She asked students to consider promising not to use the “R” word for a day. If they succeed, don't use the word for another day. She challenged students take it a step further and not use the word for a whole week — then never again.

If they hear someone else say the word, tell them it's not nice and ask them not to use the word, Bird said. The goal is to wipe out the "R' word, and other words being used in harmful, hurtful ways.

Students nodded heads in agreement.

“One of my best friends has Down Syndrome,” said Caroline Audette, 9, a third grader. “It's not a nice word. We shouldn't say it.”

Jeremy Carter, 12, said using the word to mean "dumb" is incorrect. “The actual term 'retard' means 'delayed' or 'slowed,' not a disability,” he said.

Connor Fontaine, 13, coaches fellow students with special needs to play tennis and use snowshoes. Use of the word doesn't belong in society, he said. “No, not at all.” 

School counselor Susan Davis said “End the word” activities will go on this week, including door decorating and raffles for shirts, tote bags and caps. Students on the school's civil rights team are wearing "End the word" shirts.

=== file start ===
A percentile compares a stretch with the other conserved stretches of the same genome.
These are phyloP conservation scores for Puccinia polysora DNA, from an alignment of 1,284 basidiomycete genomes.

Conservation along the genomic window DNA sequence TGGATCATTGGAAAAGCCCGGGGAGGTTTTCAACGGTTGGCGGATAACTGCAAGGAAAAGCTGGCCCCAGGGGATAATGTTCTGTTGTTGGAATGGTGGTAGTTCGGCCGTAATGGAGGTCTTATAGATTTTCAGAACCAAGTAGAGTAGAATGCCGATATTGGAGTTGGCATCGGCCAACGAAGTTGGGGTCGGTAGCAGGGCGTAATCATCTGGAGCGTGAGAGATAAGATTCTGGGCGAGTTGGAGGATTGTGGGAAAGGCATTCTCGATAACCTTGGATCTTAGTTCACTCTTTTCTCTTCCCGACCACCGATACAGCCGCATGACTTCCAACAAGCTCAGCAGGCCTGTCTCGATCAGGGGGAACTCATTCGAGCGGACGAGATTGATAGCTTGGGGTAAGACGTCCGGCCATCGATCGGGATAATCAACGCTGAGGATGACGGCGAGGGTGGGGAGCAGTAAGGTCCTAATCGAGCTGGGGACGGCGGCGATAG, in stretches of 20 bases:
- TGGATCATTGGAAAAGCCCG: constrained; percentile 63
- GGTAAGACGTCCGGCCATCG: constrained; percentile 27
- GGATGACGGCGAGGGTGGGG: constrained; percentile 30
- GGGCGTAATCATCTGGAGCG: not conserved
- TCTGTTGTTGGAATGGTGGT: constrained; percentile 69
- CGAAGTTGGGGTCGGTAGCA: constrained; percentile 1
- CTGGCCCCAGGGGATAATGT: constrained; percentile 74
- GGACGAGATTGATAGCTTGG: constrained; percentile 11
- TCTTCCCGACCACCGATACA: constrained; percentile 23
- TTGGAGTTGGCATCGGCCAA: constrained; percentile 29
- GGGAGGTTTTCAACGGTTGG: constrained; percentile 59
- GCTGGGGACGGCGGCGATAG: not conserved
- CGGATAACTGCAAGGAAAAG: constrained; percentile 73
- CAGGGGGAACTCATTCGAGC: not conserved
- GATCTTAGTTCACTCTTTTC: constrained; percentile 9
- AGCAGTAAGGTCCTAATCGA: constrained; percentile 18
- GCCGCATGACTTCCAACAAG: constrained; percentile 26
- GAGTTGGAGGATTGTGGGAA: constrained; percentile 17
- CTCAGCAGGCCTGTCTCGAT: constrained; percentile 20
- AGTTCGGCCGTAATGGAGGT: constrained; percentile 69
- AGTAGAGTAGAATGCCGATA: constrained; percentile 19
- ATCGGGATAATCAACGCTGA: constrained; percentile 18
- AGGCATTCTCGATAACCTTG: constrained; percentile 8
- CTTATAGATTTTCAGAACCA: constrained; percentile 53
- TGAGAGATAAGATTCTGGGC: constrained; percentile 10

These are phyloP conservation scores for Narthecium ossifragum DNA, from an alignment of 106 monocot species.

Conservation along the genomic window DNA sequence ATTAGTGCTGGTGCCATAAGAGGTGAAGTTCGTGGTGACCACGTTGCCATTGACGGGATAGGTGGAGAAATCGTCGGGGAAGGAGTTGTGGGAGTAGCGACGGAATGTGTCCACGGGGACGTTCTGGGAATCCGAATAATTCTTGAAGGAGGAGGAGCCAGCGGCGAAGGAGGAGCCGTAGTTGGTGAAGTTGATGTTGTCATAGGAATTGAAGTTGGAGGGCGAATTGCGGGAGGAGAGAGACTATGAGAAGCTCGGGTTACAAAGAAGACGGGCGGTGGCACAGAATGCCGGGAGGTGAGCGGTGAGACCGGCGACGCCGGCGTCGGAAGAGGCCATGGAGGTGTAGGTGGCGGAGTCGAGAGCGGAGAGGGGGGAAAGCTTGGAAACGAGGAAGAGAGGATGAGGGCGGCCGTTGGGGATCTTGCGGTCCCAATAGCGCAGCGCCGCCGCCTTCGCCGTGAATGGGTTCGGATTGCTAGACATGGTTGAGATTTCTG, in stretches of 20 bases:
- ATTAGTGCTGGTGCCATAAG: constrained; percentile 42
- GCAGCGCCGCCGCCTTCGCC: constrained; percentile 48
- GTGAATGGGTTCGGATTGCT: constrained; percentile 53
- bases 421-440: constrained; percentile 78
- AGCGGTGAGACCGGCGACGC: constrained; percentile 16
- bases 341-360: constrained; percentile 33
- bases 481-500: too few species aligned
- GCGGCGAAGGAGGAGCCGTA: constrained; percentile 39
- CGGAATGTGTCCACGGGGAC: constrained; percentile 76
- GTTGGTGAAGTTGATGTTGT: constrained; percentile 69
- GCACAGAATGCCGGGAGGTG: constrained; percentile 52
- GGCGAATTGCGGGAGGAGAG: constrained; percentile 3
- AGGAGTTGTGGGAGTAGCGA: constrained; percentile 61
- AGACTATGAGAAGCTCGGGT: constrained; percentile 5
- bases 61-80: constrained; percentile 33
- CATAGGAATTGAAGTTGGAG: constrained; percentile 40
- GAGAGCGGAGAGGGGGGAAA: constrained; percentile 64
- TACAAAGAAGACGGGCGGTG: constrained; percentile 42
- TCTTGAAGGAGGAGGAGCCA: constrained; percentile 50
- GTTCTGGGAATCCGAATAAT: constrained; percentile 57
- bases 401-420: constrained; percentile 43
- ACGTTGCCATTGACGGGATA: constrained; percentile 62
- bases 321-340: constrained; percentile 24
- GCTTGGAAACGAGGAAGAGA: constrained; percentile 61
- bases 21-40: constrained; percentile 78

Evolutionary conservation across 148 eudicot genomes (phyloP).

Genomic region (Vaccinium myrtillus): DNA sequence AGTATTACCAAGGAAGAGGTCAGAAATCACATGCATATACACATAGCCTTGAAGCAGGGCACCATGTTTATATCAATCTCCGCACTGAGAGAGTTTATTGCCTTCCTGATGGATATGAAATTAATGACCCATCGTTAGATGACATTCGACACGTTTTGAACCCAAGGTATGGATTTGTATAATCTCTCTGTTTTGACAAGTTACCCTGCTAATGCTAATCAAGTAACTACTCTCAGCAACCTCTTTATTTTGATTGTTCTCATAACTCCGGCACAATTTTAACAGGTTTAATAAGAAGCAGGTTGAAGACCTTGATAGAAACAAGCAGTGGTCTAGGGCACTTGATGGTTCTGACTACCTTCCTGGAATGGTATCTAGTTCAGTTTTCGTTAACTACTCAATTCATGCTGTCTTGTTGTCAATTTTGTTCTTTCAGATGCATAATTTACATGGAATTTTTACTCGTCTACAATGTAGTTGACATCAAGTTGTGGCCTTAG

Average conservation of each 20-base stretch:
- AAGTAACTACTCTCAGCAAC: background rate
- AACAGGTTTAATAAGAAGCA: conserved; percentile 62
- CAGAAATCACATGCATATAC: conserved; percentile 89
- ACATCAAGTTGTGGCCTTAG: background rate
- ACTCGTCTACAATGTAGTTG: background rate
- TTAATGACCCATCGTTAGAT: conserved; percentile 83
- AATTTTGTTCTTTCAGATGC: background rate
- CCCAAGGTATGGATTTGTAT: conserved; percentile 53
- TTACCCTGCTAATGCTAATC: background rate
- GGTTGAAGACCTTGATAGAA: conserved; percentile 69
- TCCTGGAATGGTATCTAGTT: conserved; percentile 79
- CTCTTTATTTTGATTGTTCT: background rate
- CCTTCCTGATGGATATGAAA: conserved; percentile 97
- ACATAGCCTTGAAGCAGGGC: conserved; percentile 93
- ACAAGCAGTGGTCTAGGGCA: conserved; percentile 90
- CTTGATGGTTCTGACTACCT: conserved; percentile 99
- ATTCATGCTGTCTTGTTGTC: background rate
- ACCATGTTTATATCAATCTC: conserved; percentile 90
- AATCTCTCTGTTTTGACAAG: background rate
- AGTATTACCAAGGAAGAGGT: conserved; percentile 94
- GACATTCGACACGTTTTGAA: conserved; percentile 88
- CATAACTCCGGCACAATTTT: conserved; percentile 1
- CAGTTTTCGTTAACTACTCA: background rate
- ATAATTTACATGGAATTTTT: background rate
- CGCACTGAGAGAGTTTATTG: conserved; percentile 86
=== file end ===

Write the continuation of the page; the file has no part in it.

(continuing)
The message blends well with Fairview's new “Project Unity,” where Fairview students are volunteering to pair up with special needs students, Davis said. Together, students work on classroom assignments, athletics and recreation.

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Jason Theriault's picture

I dunno.

Don't get me wrong, I understand that people want to be nice to each other and whatnot, but I think this is a loosing battle. The reason is that mental retardation is not in anyone's book a positive thing. It's one thing to rail against slurs based on race, religion, sexual preference and whatnot. The reason is that any judgement about one being better than the others is based purely on perspective. Would anyone argue that mental retardation is a preferred condition? There is no stereotyping - mental retardation is a disability.

So whatever term is the new clinical diagnosis will be shortened and become the next "slow" or "retarded".